To write with the person with whom I am meeting has additional impact and occasionally, delightful surprises. I am reminded of the time when one woman asked, ‘Would you like me to sign that now?’. This was to me an exciting outcome. This woman clearly saw herself as the author of the story we had written and her signature was big and flourishing and took up at least three lines! Its boldness still makes me feel like laughing with joy. Her invitation has led me to ask others if they would like to sign with me at the end of the record.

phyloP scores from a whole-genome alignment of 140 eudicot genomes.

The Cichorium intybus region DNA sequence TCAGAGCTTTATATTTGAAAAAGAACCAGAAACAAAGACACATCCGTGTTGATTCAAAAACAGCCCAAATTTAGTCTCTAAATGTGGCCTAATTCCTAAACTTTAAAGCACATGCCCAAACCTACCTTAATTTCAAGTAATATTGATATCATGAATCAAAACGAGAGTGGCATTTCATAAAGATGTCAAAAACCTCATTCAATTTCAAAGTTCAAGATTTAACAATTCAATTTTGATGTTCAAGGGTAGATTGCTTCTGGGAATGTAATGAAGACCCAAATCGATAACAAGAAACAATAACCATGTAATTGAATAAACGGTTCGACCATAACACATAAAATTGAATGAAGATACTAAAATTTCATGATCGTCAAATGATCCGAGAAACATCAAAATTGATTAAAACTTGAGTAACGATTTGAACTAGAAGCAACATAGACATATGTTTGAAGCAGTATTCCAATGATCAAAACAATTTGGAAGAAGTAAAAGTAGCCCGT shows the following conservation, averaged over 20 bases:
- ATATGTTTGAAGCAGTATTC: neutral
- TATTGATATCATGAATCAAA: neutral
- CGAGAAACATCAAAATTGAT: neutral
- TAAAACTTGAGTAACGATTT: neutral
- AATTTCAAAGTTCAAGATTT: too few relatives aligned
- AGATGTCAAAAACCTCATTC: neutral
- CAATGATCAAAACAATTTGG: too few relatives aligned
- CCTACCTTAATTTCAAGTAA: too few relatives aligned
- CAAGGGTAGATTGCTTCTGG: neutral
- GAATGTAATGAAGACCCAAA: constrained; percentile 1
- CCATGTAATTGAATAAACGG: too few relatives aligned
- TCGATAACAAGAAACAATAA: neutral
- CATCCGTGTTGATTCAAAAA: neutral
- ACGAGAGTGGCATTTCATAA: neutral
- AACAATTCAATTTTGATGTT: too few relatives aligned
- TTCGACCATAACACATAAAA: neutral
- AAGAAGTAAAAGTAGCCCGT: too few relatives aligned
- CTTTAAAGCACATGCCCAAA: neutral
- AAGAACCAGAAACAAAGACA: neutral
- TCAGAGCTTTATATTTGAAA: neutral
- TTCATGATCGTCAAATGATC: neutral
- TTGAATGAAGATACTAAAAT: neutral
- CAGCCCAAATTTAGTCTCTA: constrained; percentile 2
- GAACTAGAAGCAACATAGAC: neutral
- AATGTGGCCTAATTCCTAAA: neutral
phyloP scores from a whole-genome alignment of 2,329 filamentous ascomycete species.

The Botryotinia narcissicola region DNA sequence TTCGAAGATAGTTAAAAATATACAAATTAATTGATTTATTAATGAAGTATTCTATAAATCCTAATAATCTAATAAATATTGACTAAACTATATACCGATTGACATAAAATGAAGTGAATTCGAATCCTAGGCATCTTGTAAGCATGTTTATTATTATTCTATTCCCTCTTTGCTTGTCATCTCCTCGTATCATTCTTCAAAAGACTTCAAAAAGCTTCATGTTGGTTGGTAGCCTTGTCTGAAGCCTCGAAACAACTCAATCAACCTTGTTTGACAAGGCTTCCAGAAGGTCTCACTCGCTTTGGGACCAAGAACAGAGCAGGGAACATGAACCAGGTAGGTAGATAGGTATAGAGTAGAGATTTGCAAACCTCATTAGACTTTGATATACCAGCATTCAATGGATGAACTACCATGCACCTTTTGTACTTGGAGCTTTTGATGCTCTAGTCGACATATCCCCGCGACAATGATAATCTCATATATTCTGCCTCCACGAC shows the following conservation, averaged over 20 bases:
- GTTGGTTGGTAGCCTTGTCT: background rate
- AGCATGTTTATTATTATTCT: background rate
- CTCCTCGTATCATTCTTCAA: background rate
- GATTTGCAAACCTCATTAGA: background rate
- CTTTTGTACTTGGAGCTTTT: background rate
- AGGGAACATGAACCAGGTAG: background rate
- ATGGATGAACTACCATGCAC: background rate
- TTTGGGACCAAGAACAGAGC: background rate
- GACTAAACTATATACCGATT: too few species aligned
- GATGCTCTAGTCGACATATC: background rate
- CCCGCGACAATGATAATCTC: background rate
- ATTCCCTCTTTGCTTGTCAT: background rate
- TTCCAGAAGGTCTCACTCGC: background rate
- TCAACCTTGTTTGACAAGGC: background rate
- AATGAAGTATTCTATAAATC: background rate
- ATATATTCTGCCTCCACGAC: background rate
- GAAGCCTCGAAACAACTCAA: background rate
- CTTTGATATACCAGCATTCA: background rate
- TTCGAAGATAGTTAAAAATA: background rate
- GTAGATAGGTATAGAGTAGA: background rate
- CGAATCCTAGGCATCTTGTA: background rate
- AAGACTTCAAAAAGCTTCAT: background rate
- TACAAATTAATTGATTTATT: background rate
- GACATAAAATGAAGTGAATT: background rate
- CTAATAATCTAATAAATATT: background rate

Engaging the women in these collaborative practices has also led to broader effects. Evelyn, was a woman in the hospital who had asked to see a social worker ‘for the counselling’. We met many times during her baby’s stay in the neonatal unit and when we came to write in the medical records she asked why it was that I was recording information about ourconversations in her baby’s records. Whereas once perhaps I would not have understood, this time I felt able to hear what she was saying. The stories she had shared with me were about her own experience as a woman and as a child. She was trying to convey to me that there would be implications for her and her partner in putting this story in her child’s notes. Her concerns led me to think of other ways to communicate to the nursing/medical team in the Paediatric field and of how records in the social work department could be modified. I am so grateful for Evelyn’s insistence and how this has led me to think differently about assumptions I may hold.